Congestion figures in Belgium beat all records
Belgians have been stuck in traffic this year longer than last year. This is the conclusion of a study by the Touring auto federation. In total, there was 1.588,5 hours (or 66 full days) more than 100 kilometres of traffic jams on Belgian roads this year, compared to 1.400,4 hours in 2017. In other words, the first eleven months of 2018 we stood still for about 925.000 hours in Flanders, that is already 12.000 hours more than in the whole of 2017.
Short structural traffic jams increase
According to Touring, traffic jams on secondary roads are growing, especially outside rush hours. This increases the number of short structural traffic jams between 100 and 250 kilometres, traffic jams that have nothing to do with incidents or weather conditions. Between 10 a.m. and 3 p.m., there were 1.042 hours more than 50 kilometres of traffic jams this year – a year ago that was ‘only’ 870 hours.
By contrast, the number of very long traffic jams has decreased this year compared to 2017. The longest traffic jams, with more than 400 kilometres of cars stuck up in traffic jams, are usually caused by snow or rain. Because 2018 was a year without many winter showers, those traffic jams were rather limited.
More traffic jams outside rush hours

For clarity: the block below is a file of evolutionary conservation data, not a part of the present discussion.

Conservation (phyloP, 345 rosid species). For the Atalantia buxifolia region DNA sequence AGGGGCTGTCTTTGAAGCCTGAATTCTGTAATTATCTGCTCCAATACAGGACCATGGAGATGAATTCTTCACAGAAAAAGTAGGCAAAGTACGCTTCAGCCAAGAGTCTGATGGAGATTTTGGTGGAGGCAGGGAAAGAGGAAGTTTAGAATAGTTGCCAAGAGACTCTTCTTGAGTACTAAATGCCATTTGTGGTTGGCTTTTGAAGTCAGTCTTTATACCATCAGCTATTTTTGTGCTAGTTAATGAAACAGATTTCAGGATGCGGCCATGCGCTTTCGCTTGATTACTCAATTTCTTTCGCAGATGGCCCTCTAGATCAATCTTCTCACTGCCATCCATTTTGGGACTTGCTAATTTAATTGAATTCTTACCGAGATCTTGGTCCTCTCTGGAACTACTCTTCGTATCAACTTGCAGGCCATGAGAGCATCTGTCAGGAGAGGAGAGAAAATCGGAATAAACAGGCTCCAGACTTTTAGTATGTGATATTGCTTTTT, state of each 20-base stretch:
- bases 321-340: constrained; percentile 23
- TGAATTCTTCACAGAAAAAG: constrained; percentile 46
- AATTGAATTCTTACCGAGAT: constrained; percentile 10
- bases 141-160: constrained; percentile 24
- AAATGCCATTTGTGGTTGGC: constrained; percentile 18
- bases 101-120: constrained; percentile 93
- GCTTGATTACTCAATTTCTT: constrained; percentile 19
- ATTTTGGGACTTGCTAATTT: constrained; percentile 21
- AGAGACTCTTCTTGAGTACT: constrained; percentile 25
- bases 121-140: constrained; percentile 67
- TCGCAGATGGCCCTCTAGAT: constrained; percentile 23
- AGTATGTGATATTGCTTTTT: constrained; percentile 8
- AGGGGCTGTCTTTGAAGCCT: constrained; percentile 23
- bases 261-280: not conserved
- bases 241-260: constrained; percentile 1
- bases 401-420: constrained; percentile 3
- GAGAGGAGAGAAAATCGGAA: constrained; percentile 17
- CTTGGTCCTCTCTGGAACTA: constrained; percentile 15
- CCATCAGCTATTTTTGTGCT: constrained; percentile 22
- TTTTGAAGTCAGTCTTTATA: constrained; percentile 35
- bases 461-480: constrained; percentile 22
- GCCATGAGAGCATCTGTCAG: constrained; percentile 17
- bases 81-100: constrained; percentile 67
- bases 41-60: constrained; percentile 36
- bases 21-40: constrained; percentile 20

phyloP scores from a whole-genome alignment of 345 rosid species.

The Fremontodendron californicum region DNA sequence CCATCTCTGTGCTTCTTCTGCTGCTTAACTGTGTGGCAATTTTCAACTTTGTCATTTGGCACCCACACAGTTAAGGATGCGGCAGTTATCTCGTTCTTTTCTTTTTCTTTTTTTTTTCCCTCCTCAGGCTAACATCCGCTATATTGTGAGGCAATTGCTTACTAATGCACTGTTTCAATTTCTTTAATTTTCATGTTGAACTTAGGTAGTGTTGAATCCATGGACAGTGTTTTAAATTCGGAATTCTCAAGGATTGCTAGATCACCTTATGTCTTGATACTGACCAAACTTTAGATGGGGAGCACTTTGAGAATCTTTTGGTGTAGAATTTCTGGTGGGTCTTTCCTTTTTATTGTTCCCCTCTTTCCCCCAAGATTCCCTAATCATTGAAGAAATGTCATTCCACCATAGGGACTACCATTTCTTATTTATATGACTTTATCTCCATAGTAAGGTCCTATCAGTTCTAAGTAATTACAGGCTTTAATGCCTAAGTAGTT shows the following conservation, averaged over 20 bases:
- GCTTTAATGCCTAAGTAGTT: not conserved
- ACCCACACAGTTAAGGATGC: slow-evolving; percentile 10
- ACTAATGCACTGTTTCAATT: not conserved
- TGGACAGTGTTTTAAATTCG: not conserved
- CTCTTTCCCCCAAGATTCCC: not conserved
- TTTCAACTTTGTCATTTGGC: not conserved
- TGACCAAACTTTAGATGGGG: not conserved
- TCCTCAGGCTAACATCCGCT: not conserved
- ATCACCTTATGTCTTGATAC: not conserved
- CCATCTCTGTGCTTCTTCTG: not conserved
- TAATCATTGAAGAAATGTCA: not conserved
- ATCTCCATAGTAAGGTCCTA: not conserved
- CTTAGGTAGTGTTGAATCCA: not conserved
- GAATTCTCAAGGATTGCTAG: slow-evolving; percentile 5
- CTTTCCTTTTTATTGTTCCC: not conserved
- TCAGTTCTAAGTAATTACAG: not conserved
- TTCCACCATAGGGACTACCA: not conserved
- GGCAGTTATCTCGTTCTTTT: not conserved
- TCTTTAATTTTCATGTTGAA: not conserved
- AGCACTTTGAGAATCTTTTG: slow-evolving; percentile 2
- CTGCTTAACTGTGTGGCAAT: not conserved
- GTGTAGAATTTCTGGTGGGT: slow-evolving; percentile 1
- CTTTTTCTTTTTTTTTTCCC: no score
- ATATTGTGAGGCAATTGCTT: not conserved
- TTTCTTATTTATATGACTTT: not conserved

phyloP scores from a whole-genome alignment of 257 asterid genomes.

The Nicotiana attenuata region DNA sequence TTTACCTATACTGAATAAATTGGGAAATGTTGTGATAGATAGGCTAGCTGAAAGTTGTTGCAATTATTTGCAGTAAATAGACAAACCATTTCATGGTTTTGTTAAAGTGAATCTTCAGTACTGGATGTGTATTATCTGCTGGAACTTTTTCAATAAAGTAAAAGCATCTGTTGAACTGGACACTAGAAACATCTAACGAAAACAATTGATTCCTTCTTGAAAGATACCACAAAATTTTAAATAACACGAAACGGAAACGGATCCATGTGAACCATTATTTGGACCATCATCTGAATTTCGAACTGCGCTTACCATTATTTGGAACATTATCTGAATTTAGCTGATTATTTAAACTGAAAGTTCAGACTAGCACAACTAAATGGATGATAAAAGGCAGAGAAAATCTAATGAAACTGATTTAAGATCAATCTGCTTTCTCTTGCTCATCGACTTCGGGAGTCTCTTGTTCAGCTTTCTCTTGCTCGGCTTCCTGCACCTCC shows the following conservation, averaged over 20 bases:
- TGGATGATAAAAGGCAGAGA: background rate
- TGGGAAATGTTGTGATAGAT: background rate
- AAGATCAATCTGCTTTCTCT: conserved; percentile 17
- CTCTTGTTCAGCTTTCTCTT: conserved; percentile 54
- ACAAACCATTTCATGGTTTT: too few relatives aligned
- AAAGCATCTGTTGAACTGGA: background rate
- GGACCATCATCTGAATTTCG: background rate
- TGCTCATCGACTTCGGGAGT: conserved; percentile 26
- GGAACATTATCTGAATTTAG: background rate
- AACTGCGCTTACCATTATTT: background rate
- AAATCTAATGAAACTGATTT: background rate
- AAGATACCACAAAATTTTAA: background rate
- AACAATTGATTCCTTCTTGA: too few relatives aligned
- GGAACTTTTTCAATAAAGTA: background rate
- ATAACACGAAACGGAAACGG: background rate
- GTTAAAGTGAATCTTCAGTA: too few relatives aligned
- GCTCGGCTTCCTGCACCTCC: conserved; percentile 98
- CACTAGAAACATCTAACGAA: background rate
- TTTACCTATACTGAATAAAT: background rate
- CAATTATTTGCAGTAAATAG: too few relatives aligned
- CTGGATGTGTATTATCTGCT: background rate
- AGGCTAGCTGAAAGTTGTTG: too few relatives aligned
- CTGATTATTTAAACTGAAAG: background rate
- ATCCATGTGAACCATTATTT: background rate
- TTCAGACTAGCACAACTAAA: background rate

“During rush hours the number of traffic jams stagnates or decreases, but over the whole day there is a big increase”, says Danny Smagghe of Touring. “We mainly see that the number of short traffic jams continues to rise, while the very long traffic jams remain the same or even decrease.”
“This is because many people consciously choose to go to the office outside rush hours and postpone unnecessary or leisure travel. The result is that more traffic jams occur during off-peak hours.”
Mobility organization VAB does not expect that there will be any improvement in the traffic jams in the coming years due to, for example, works on the Oosterweel connection (normally they will be completed by 2026). In addition, the vehicle fleet in Belgium also continues to increase (+ 1,2%) and we step into our cars more often for recreational excursions.
The Flemish government wants a mileage tax to be levied everywhere in Flanders by 2024. The intention is that it will apply to every Flemish road and to all vehicles. With this measure, the Flemish government hopes to reduce car use and spread it better during the day. The Walloon Region then seems to favour a flat-rate vignette system.